It was July 18th when Daedalus fell; three weeks before we turned ten. July 18th when Daedalus fell and when the sun fell too and the sky was dark for a little while.
It was a month after he died; I was one week ten when I went a little crazy. My mother had told me that Dae was an angel now, that he had wings now, like the real Daedalus and that he flew down every night to visit us, only we couldn't see him.
It was late, the stars out, the wind whipping the sea and I wandered down the cliffs to a place my parents called the Altars. I missed my brother so much and I had this thought … It was night, when my mother said angels came down to earth to visit their families and maybe if I jumped he would catch me and take me with him. Maybe I would fly too.
So too fell Icarus, like his foolish namesake.
I landed in the water fine, sobbing though, since he hadn't caught me, Icarus couldn't fly. The waves were not as kind as the fall had been. I was shoved into some rocks. Pounded would be more like it, really. I broke my left collarbone, dislocated my shoulder, fucked up some ligaments in my elbow and got this beauty of a scar. My father found me, bleeding out, hoping to die. I don't remember much of the next month except the unfairness of it all. That Dae died when it should have been me, that he flew but wouldn't take me, that my parents named us wrong, that I couldn't even manage to join him. It took me a long time, a very long time, to realize that there is no justice or fairness in fate. That perhaps it is better that the world is unfair because if it wasn't then Dae would have deserved to die and there is nothing he could have done that would have earned him that punishment. And so slowly I learned to live without my brother with only a jagged nasty scar to remind me of the injustice in this world."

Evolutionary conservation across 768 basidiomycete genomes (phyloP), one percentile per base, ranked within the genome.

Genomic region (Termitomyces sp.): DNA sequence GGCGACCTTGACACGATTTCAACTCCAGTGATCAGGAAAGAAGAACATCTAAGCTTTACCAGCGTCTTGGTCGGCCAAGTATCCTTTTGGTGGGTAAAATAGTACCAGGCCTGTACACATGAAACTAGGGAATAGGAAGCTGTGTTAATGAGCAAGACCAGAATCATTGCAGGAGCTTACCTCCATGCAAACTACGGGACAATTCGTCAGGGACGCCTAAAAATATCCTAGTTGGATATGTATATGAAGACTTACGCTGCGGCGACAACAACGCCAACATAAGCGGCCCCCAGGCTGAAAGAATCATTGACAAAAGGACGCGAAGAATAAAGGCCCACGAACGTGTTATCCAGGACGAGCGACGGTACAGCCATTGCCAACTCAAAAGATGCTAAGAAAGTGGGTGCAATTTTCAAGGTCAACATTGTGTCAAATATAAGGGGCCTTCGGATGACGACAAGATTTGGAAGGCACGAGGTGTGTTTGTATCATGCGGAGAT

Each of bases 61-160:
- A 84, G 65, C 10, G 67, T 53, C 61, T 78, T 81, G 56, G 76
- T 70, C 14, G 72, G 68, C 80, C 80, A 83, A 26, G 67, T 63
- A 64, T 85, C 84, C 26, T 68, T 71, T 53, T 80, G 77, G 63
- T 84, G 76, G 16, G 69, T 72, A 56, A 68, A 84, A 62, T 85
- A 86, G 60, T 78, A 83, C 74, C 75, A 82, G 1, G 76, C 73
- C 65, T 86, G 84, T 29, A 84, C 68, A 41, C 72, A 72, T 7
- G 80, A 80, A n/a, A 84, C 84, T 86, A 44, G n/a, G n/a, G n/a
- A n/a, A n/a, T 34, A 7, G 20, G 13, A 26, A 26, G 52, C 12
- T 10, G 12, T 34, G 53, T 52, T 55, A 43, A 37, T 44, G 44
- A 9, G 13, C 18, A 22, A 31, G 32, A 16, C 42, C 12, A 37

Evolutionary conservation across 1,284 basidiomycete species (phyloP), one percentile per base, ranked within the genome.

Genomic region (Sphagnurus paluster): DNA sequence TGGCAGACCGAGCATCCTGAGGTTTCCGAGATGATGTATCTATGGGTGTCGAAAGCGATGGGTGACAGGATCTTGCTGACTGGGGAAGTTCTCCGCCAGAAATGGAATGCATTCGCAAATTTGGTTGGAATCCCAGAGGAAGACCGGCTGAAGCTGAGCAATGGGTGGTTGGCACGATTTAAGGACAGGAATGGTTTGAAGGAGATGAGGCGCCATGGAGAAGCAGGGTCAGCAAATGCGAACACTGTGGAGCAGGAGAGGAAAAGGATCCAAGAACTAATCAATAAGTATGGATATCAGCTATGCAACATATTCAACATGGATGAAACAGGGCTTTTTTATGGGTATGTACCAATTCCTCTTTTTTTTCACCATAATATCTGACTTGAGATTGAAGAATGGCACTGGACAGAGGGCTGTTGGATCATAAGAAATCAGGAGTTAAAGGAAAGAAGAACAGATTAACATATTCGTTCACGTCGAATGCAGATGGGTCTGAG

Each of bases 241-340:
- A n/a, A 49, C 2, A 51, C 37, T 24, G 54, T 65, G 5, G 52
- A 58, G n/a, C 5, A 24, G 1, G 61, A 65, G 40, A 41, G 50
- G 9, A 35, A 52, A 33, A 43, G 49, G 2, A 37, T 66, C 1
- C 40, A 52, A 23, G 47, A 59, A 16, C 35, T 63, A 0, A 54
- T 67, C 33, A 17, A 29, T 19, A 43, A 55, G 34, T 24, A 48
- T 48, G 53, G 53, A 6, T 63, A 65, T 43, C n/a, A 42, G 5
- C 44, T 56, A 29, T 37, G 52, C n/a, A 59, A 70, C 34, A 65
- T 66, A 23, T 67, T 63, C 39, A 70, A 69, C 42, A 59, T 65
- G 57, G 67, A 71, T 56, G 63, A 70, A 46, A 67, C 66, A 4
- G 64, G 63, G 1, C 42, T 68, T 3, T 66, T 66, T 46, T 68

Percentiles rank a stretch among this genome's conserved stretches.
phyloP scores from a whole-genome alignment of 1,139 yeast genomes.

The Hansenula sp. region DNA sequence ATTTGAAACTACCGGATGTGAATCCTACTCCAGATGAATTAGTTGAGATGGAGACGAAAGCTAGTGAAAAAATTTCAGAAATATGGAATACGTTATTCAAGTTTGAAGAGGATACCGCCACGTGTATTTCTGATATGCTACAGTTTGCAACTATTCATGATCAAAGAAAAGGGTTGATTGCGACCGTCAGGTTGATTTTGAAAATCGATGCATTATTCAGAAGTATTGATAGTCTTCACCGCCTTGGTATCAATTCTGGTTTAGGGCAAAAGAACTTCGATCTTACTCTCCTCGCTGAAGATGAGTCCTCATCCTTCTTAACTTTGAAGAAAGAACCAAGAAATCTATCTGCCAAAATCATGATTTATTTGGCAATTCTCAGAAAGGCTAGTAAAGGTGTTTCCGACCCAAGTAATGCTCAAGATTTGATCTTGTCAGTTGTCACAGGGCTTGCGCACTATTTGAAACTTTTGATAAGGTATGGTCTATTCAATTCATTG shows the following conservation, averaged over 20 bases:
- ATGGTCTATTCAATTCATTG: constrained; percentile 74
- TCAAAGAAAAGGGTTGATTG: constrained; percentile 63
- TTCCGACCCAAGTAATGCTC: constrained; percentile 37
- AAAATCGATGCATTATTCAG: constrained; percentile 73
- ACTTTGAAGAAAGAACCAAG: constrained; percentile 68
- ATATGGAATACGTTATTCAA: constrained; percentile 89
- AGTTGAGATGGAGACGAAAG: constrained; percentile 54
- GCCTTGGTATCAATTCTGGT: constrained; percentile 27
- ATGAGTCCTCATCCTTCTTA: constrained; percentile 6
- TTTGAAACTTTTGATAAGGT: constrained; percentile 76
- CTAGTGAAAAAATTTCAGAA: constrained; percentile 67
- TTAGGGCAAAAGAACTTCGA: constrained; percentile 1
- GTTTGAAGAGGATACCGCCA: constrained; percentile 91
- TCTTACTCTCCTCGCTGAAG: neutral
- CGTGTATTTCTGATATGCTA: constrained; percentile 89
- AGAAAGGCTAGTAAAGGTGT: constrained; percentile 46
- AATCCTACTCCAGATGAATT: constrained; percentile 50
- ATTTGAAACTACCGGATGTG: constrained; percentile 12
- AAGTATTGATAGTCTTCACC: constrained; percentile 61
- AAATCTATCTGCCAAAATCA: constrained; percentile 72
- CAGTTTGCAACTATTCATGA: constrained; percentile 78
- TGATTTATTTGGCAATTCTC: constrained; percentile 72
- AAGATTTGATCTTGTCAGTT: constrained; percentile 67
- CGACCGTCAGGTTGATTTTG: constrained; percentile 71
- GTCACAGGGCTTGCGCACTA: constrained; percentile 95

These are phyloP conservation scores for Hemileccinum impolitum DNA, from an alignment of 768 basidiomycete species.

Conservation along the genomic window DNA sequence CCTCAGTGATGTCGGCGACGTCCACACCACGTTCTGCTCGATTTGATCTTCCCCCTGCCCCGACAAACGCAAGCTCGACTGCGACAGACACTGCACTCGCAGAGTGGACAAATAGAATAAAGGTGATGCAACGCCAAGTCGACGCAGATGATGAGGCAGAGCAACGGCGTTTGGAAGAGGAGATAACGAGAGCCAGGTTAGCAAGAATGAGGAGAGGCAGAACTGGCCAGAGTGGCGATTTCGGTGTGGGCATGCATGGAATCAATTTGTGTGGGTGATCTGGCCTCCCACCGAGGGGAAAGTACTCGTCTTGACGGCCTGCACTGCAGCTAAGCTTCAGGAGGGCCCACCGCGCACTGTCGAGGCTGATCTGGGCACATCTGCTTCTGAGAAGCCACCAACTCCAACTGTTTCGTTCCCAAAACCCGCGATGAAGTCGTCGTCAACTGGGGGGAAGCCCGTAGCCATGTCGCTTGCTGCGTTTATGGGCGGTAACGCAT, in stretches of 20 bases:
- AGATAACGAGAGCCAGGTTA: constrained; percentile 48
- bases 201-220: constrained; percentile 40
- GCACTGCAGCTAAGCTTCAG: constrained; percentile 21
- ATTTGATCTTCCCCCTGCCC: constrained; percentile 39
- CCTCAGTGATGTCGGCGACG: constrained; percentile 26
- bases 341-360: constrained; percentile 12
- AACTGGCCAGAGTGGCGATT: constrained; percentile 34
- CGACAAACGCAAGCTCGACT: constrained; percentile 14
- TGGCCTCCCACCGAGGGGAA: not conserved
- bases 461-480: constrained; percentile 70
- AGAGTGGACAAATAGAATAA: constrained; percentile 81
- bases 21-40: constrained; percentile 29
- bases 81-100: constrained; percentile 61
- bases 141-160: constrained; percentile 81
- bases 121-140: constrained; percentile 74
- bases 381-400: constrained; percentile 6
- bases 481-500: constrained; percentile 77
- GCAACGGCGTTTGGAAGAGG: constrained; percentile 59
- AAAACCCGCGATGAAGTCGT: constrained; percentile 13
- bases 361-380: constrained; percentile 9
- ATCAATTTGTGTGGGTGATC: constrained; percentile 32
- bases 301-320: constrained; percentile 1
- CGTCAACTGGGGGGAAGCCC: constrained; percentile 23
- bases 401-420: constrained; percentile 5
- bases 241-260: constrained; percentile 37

The sun had set, the waves beneath us crashed, ebbed and crashed again.
"I like your scar," she says, "even with the story behind it." He turns and looks at her confused, unsure of where she's going with this.
"The world is unfair, yes, but it's also beautiful. You wouldn't be you without that scar. You might be happier without it, then again, you might not be. Fate chose for you. You've dealt with it obviously, since you're still here and you're the person standing before me. The Icarus who got a second chance, the Icarus who fell but then got back up, kept flying…" She lapses into silence.
"Anyway… thanks for the story. I'm sorry about Daedalus…" She lies on her back to watch the stars appear.
"Yeah. You've always been curious about it…. Least I could do." And that was a lie, he could have done less. He could have simply not told her anything. But someone needed to know.
She was engrossed in the sky overhead and so did not see his eyes before he turned from her and so did not see the morbid determination in them as he looked out over the sea. She thought to grab his arm but didn't, thinking to leave him to his thoughts, and he never turned back.
So Icarus fell.